The Sacramento River is an important river of Northern and Central California in the United States. The state's largest river by discharge, it rises in the Klamath Mountains and flows south for over 400 miles (640 km) before reaching Suisun Bay, an arm of San Francisco Bay, and thence the Pacific Ocean. The Sacramento drains an area of about 27,500 square miles (71,000 km2) in the northern half of the state, mostly within a region bounded by the Coast Ranges and Sierra Nevada known as the Sacramento Valley. Its extensive watershed also reaches to the volcanic plateaus of Northeastern California. Historically, its watershed has reached farther, as far north as south-central Oregon where the now, primarily, endorheic (closed) Goose Lake rarely experiences southerly outflow into the Pit River, the most northerly tributary of the Sacramento.
The Sacramento has been an important transportation route since the time of the region's first inhabitants, who settled in the river valley about 12,000 years ago. Hundreds of tribes sharing regional customs and traditions inhabited the Sacramento Valley, though they received little disturbance upon the arrival of Europeans in the 1700s. One of these early explorers, Gabriel Moraga, gave the river the Spanish name, Rio de los Sacramentos, later shortened and anglicized into Sacramento. The Sacramento's waters were once abundant in fish and other aquatic creatures, notably one of the southernmost runs of chinook salmon in North America. The original natives of the Sacramento Valley drew upon the vast natural resources of the watershed, which had one of the densest American Indian populations of California.
In the 19th century the discovery of gold in the Sierra Nevada led to an enormous population influx of American settlers. Overland trails such as the California Trail and Siskiyou Trail followed the Sacramento and other tributaries, guiding hundreds of thousands of people to the goldfields and the growing agricultural region of the Sacramento Valley. By the late part of the century, many populated communities had been established along the Sacramento River, chief of which was the booming city of Sacramento. Intensive agriculture and mining contributed to pollution in the Sacramento, and significant changes to the river's hydrology and environment.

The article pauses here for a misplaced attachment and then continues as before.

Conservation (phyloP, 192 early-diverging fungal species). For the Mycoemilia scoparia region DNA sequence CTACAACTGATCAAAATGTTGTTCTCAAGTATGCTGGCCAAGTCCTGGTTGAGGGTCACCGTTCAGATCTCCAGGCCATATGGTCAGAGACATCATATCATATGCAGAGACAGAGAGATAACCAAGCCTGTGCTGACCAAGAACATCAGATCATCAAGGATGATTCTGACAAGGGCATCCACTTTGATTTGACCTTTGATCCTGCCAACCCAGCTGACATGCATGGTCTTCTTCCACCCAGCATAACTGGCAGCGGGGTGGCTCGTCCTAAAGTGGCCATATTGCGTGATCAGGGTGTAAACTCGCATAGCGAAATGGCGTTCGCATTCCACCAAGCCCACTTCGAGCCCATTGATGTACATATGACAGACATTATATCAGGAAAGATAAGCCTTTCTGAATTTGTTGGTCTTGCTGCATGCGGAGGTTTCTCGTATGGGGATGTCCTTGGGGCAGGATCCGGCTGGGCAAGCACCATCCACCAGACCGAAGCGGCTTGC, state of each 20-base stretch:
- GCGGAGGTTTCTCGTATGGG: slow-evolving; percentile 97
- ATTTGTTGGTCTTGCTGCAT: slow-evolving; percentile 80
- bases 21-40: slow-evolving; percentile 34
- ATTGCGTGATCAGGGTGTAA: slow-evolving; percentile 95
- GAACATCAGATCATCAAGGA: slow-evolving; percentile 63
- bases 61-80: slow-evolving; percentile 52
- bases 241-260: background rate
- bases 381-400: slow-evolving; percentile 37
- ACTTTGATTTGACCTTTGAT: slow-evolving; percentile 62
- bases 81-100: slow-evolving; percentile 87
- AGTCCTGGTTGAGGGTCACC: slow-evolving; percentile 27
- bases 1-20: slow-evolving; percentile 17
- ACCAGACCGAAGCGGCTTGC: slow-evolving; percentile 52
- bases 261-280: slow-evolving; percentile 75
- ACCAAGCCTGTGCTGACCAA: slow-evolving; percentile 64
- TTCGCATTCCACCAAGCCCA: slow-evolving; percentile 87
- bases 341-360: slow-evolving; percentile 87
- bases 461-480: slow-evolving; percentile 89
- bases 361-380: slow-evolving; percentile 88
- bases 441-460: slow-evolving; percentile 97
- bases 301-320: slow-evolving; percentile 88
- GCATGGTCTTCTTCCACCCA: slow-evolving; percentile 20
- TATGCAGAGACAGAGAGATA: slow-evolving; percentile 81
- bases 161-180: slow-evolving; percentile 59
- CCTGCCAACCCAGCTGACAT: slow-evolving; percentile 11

Since the 1950s the watershed have been intensely developed for water supply and the generation of hydroelectric power. Today, large dams impound the river and almost all of its major tributaries. The Sacramento's water is used heavily for irrigation purposes and serves much of Central and Southern California through the canals of giant federal water projects. While now providing water to over half of California's population and supporting one of the most productive agricultural areas in the nation, these changes have left the Sacramento greatly modified from its natural state and have caused the decline of its once-abundant fisheries.
Other articles related to "sacramento river, river, sacramento":
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... area, the route enters farmland, while paralleling the Sacramento River ... The roadway then enters suburban Redding, where it turns away from the Sacramento River and zigzags along local roads through downtown, where it meets State Route 299 ... Upon exiting downtown, SR 273 crosses the Sacramento River and meets its northern terminus at Interstate 5 in the suburbs of Redding ...
... For a river of its size, the Sacramento is considered to have fairly clean water ... However, pollutants still flow into the river from many of its tributaries and man-made drains or channels ... riparian vegetation and the runoff of fertilizers into the river have led to occasional algae blooms, though the water is usually cold because of the regulation of dams upstream ...
... on Humphrey’s plight, until – even more amazingly – he swam up the Sacramento River into a freshwater habitat. 1985, swam up the Carquinez Strait, the Sacramento River and under the Rio Vista Bridge to a dead-end slough 69 miles (111 km) from the ocean ... of being trapped in the fresh water of the Sacramento Delta brought signs of physical stress in the whale ...
... been proposed to divert water from the Sacramento River, through (or around the periphery of) the San Joaquin-Sacramento River Delta ... that water is being pulled through the San Joaquin-Sacramento River Delta ...
Famous quotes containing the word river:
“I counted two and seventy stenches,
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Ye Nymphs that reign oer sewers and sinks,
The river Rhine, it is well known,
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—Samuel Taylor Coleridge (17721834)